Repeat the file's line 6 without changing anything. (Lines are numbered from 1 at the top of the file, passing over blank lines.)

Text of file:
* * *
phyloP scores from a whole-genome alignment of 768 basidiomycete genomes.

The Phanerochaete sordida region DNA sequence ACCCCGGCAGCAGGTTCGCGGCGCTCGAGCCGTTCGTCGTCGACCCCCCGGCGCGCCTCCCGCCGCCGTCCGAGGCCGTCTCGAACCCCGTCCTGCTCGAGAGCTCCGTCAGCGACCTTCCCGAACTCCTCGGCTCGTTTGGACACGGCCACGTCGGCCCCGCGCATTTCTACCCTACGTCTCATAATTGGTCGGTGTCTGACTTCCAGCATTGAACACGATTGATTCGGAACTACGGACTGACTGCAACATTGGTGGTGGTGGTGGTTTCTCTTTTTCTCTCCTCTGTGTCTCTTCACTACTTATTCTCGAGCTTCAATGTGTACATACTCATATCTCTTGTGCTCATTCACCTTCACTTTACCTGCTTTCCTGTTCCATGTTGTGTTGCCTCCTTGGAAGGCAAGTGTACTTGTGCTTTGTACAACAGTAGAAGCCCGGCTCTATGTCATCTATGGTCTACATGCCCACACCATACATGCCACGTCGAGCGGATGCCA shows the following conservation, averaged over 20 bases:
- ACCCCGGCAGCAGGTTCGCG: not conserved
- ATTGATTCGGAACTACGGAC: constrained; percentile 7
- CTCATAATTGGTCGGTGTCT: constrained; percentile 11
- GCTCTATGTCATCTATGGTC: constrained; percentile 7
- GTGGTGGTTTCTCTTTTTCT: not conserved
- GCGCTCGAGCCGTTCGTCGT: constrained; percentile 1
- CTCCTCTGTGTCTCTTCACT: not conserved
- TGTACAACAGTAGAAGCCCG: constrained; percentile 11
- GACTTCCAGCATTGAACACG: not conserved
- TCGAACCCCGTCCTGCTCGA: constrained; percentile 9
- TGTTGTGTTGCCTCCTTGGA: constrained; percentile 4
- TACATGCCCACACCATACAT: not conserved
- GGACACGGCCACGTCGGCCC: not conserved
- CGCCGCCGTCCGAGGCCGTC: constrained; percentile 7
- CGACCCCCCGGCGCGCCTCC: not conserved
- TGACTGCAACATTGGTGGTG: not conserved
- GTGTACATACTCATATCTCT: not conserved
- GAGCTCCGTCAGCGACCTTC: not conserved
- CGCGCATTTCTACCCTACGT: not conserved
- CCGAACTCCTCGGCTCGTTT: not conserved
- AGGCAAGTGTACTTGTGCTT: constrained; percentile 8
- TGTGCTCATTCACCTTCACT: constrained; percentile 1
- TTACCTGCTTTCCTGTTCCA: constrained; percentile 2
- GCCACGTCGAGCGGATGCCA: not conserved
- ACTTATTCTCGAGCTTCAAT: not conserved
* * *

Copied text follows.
- GCTCTATGTCATCTATGGTC: constrained; percentile 7